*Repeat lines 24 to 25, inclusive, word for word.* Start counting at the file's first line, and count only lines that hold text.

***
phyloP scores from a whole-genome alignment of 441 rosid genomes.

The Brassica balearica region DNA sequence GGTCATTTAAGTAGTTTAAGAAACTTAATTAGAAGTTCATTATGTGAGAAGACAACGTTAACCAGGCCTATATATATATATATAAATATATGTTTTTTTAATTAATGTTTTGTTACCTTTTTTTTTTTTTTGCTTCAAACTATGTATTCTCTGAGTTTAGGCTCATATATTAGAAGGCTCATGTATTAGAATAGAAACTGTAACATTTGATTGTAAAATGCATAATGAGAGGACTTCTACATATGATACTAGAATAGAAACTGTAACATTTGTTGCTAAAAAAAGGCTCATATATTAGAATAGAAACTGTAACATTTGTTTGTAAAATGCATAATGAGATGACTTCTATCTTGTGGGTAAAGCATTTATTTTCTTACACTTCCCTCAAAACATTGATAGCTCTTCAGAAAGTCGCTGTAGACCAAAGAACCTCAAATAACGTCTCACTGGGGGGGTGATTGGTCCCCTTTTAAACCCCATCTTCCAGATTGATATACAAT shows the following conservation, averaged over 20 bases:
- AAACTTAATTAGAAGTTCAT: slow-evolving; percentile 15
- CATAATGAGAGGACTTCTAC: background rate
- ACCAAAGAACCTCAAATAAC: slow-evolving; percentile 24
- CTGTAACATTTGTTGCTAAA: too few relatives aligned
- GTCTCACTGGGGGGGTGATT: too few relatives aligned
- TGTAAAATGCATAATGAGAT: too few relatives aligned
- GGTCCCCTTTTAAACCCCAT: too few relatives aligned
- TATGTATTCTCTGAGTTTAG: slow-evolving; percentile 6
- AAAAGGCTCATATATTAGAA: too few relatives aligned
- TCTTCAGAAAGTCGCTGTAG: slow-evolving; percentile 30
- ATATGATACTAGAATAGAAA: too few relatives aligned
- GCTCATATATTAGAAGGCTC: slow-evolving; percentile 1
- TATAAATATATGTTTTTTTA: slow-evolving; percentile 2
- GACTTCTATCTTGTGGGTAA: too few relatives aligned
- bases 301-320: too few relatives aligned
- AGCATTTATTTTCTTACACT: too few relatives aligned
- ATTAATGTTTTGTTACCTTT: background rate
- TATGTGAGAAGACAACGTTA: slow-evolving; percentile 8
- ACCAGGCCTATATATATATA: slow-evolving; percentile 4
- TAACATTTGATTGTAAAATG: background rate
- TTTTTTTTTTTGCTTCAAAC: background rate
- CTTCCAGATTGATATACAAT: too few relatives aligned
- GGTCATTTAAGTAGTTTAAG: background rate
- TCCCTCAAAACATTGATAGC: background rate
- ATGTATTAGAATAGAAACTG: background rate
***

- CTTCCAGATTGATATACAAT: too few relatives aligned
- GGTCATTTAAGTAGTTTAAG: background rate